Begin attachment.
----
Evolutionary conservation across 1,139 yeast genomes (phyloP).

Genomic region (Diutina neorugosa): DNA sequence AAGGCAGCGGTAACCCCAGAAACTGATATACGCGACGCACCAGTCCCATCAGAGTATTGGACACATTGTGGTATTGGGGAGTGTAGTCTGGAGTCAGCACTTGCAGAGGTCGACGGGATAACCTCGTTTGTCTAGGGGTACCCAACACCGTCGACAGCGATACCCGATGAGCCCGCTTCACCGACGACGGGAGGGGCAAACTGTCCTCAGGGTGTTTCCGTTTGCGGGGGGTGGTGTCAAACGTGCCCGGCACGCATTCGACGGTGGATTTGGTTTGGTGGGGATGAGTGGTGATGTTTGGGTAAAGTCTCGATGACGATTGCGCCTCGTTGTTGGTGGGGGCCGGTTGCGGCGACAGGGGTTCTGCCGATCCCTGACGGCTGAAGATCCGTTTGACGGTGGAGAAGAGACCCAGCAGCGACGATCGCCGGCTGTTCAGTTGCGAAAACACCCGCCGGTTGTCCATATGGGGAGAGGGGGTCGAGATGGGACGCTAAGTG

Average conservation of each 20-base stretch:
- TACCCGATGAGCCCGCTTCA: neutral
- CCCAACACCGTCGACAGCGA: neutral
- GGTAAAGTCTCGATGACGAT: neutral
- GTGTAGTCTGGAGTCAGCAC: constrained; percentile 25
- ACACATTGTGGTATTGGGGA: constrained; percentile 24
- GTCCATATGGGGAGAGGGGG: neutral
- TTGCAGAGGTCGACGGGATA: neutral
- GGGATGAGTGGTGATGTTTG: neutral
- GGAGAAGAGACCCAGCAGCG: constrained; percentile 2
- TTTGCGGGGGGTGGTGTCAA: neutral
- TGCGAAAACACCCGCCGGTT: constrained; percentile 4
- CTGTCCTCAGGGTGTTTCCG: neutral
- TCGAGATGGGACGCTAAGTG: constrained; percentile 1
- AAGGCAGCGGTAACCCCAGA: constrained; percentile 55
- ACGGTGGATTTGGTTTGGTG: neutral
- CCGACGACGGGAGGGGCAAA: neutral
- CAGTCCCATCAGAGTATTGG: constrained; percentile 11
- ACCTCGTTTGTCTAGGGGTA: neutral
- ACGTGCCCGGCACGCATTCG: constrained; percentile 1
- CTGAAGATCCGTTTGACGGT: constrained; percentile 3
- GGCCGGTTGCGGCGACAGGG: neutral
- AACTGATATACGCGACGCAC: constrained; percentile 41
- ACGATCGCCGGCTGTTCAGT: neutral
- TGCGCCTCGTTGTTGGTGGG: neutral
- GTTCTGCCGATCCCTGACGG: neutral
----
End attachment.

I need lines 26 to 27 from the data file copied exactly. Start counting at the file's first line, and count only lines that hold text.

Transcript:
- ACGATCGCCGGCTGTTCAGT: neutral
- TGCGCCTCGTTGTTGGTGGG: neutral